By Jeryl J. Olson, Eric E. Boyd, and Craig B. Simonsen

In a September 2, 2011 Presidential statement, President Obama said “after careful consideration, I have requested that Administrator Jackson withdraw the draft Ozone National Ambient Air Quality Standards at this time. Work is already underway to update a 2006 review of the science that will result in the reconsideration of the ozone standard in 2013. Ultimately, I did not support asking state and local governments to begin implementing a new standard that will soon be reconsidered.”

In July 2011, the U.S. Environmental Protection Agency (EPA) had submitted a draft final rule, “Reconsideration of the 2008 Ozone Primary and Secondary National Ambient Air Quality Standards,” for review by the Presidential Office of Information and Regulatory Affairs (OIRA). On September 2, 2011, along with the Presidential statement, a letter from the OIRA Administrator Cass Sunstein was sent to EPA Administrator Lisa Jackson returning the rule to the EPA for reconsideration, and “made it clear that [the President] does not support finalizing the rule at this time.”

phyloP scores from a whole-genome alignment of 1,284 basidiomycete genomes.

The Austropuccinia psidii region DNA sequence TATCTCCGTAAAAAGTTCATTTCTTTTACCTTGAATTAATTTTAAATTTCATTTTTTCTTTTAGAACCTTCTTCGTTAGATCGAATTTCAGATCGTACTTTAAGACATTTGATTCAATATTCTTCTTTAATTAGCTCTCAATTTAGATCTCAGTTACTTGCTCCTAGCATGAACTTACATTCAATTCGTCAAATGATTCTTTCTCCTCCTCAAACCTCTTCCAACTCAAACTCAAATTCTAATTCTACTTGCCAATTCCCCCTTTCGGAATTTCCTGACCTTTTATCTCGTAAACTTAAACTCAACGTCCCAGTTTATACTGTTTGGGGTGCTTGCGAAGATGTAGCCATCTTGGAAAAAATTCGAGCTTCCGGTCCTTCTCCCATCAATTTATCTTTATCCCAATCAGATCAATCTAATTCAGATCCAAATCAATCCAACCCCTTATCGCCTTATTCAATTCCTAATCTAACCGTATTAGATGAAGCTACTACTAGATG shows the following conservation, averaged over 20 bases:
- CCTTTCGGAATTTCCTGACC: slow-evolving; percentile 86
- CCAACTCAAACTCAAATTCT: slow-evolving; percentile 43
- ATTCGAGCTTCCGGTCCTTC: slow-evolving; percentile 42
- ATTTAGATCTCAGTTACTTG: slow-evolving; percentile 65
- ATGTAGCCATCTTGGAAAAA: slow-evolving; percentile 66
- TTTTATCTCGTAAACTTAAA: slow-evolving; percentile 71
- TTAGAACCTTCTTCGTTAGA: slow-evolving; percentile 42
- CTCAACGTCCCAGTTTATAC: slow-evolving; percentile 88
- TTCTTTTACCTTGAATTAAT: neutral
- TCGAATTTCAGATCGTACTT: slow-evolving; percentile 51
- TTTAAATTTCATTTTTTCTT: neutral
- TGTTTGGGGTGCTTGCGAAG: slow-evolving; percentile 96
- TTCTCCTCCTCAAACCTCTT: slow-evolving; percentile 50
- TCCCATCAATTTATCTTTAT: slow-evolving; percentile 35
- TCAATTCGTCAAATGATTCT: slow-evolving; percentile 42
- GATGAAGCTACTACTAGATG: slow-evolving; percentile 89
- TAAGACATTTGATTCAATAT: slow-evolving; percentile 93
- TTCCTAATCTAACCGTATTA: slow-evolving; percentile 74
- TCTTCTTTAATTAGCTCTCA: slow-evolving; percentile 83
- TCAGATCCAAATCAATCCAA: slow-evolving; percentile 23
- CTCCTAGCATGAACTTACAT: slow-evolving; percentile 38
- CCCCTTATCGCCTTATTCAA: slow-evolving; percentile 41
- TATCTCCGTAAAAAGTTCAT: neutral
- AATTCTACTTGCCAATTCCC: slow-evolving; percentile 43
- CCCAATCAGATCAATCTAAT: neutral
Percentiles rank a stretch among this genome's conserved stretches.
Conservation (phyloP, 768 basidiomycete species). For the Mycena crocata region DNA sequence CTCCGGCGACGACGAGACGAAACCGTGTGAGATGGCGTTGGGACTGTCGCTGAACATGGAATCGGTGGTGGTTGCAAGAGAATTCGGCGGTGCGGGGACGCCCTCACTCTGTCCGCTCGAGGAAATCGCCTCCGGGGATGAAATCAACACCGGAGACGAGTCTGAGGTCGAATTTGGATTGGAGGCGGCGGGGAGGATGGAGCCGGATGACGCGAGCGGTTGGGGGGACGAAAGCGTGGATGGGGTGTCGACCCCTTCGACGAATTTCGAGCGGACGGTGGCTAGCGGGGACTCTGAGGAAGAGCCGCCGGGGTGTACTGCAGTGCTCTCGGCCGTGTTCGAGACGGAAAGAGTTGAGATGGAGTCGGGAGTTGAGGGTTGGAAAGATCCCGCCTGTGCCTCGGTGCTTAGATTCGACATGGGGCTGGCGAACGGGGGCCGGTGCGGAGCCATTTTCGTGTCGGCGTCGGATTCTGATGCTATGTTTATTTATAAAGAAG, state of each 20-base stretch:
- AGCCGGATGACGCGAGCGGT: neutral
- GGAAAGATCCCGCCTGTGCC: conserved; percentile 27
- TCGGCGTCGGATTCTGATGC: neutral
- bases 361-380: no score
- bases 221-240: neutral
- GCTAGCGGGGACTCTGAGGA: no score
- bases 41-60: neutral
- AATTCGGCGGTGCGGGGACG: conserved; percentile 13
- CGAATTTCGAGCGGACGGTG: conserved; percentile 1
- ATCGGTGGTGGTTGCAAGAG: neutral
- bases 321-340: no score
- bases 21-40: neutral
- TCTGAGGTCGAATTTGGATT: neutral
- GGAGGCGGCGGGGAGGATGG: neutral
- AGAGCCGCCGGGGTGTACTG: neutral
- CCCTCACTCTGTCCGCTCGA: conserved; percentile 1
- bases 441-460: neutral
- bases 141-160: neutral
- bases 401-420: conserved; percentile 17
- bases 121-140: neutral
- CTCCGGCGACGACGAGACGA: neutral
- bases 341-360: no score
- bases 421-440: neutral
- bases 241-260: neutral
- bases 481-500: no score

The OIRA letter indicated that the draft final rule warrants further reconsideration by EPA. The response emphasized three related points:

  1. The CAA explicitly sets out a five-year cycle for review of national ambient air quality standards. “The current cycle began in 2008, and EPA will be compelled to revisit the most recent standards again in 2013. The new scientific work related to those forthcoming standards has already started (see point 2 below).”
  2. “The draft reconsideration necessarily depends on the most recent recommendations of the Clean Air Scientific Advisory Committee (CASAC), which in turn rely on a review of the scientific literature as of 2006.”
  3. “EPA has taken a series of strong and unprecedented steps to protect public health by reducing harmful air pollution in general and ozone in particular.”